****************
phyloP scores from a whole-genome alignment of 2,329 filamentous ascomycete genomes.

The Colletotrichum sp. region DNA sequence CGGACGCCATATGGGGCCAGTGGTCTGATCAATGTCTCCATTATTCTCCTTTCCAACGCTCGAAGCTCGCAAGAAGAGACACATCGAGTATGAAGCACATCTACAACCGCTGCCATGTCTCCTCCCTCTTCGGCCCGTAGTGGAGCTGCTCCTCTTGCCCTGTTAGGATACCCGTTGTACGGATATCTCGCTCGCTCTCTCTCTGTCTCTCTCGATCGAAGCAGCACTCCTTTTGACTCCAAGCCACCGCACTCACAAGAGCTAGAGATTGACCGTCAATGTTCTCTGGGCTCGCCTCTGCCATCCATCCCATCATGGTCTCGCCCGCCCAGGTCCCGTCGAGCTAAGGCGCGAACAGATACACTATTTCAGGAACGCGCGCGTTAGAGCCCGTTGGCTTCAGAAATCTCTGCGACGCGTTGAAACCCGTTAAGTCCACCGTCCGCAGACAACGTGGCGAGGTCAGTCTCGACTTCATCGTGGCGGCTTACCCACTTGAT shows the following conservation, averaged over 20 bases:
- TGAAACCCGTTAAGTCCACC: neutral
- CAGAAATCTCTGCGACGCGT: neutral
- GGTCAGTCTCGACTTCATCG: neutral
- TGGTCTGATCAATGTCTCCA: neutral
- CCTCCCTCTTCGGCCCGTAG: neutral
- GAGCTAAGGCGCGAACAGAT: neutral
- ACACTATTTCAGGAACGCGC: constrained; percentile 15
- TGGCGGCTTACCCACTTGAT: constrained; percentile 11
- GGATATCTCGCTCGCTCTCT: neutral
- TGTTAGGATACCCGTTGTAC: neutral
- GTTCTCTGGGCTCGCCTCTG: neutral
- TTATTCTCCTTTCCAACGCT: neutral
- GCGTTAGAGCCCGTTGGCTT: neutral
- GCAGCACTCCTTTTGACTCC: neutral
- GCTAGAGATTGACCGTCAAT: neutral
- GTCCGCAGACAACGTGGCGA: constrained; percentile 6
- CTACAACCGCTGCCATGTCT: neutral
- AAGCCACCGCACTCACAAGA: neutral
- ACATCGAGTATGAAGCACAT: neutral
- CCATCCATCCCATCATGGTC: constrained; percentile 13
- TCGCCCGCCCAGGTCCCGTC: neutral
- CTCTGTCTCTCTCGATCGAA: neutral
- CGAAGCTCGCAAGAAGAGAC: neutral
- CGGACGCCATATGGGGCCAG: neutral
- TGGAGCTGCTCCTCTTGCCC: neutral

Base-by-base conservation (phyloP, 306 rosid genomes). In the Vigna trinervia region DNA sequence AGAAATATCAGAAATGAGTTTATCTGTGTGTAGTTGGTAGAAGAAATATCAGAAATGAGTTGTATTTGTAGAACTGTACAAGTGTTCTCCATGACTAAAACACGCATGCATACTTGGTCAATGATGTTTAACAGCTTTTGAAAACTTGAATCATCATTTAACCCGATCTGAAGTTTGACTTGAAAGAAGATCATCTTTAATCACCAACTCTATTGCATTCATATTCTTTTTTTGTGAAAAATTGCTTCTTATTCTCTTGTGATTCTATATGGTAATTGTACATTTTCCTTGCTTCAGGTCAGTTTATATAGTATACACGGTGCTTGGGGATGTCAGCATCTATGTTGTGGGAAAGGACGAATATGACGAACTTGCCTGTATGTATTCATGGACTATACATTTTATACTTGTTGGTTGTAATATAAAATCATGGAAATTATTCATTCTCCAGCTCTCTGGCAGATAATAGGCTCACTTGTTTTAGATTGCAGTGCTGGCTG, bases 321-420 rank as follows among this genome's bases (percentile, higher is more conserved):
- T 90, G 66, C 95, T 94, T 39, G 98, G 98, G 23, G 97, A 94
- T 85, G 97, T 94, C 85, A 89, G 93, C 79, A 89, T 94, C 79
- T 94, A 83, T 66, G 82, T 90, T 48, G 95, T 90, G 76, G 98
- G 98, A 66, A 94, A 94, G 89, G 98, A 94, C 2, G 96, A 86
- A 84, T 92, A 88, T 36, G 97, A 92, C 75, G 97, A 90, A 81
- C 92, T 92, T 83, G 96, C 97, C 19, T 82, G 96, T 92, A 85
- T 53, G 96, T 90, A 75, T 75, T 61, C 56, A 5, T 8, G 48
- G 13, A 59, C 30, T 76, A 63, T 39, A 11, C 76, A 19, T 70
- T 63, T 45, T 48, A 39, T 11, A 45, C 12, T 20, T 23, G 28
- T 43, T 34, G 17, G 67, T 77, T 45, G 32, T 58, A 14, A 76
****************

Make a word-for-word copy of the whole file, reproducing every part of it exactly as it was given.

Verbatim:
phyloP scores from a whole-genome alignment of 2,329 filamentous ascomycete genomes.

The Colletotrichum sp. region DNA sequence CGGACGCCATATGGGGCCAGTGGTCTGATCAATGTCTCCATTATTCTCCTTTCCAACGCTCGAAGCTCGCAAGAAGAGACACATCGAGTATGAAGCACATCTACAACCGCTGCCATGTCTCCTCCCTCTTCGGCCCGTAGTGGAGCTGCTCCTCTTGCCCTGTTAGGATACCCGTTGTACGGATATCTCGCTCGCTCTCTCTCTGTCTCTCTCGATCGAAGCAGCACTCCTTTTGACTCCAAGCCACCGCACTCACAAGAGCTAGAGATTGACCGTCAATGTTCTCTGGGCTCGCCTCTGCCATCCATCCCATCATGGTCTCGCCCGCCCAGGTCCCGTCGAGCTAAGGCGCGAACAGATACACTATTTCAGGAACGCGCGCGTTAGAGCCCGTTGGCTTCAGAAATCTCTGCGACGCGTTGAAACCCGTTAAGTCCACCGTCCGCAGACAACGTGGCGAGGTCAGTCTCGACTTCATCGTGGCGGCTTACCCACTTGAT shows the following conservation, averaged over 20 bases:
- TGAAACCCGTTAAGTCCACC: neutral
- CAGAAATCTCTGCGACGCGT: neutral
- GGTCAGTCTCGACTTCATCG: neutral
- TGGTCTGATCAATGTCTCCA: neutral
- CCTCCCTCTTCGGCCCGTAG: neutral
- GAGCTAAGGCGCGAACAGAT: neutral
- ACACTATTTCAGGAACGCGC: constrained; percentile 15
- TGGCGGCTTACCCACTTGAT: constrained; percentile 11
- GGATATCTCGCTCGCTCTCT: neutral
- TGTTAGGATACCCGTTGTAC: neutral
- GTTCTCTGGGCTCGCCTCTG: neutral
- TTATTCTCCTTTCCAACGCT: neutral
- GCGTTAGAGCCCGTTGGCTT: neutral
- GCAGCACTCCTTTTGACTCC: neutral
- GCTAGAGATTGACCGTCAAT: neutral
- GTCCGCAGACAACGTGGCGA: constrained; percentile 6
- CTACAACCGCTGCCATGTCT: neutral
- AAGCCACCGCACTCACAAGA: neutral
- ACATCGAGTATGAAGCACAT: neutral
- CCATCCATCCCATCATGGTC: constrained; percentile 13
- TCGCCCGCCCAGGTCCCGTC: neutral
- CTCTGTCTCTCTCGATCGAA: neutral
- CGAAGCTCGCAAGAAGAGAC: neutral
- CGGACGCCATATGGGGCCAG: neutral
- TGGAGCTGCTCCTCTTGCCC: neutral

Base-by-base conservation (phyloP, 306 rosid genomes). In the Vigna trinervia region DNA sequence AGAAATATCAGAAATGAGTTTATCTGTGTGTAGTTGGTAGAAGAAATATCAGAAATGAGTTGTATTTGTAGAACTGTACAAGTGTTCTCCATGACTAAAACACGCATGCATACTTGGTCAATGATGTTTAACAGCTTTTGAAAACTTGAATCATCATTTAACCCGATCTGAAGTTTGACTTGAAAGAAGATCATCTTTAATCACCAACTCTATTGCATTCATATTCTTTTTTTGTGAAAAATTGCTTCTTATTCTCTTGTGATTCTATATGGTAATTGTACATTTTCCTTGCTTCAGGTCAGTTTATATAGTATACACGGTGCTTGGGGATGTCAGCATCTATGTTGTGGGAAAGGACGAATATGACGAACTTGCCTGTATGTATTCATGGACTATACATTTTATACTTGTTGGTTGTAATATAAAATCATGGAAATTATTCATTCTCCAGCTCTCTGGCAGATAATAGGCTCACTTGTTTTAGATTGCAGTGCTGGCTG, bases 321-420 rank as follows among this genome's bases (percentile, higher is more conserved):
- T 90, G 66, C 95, T 94, T 39, G 98, G 98, G 23, G 97, A 94
- T 85, G 97, T 94, C 85, A 89, G 93, C 79, A 89, T 94, C 79
- T 94, A 83, T 66, G 82, T 90, T 48, G 95, T 90, G 76, G 98
- G 98, A 66, A 94, A 94, G 89, G 98, A 94, C 2, G 96, A 86
- A 84, T 92, A 88, T 36, G 97, A 92, C 75, G 97, A 90, A 81
- C 92, T 92, T 83, G 96, C 97, C 19, T 82, G 96, T 92, A 85
- T 53, G 96, T 90, A 75, T 75, T 61, C 56, A 5, T 8, G 48
- G 13, A 59, C 30, T 76, A 63, T 39, A 11, C 76, A 19, T 70
- T 63, T 45, T 48, A 39, T 11, A 45, C 12, T 20, T 23, G 28
- T 43, T 34, G 17, G 67, T 77, T 45, G 32, T 58, A 14, A 76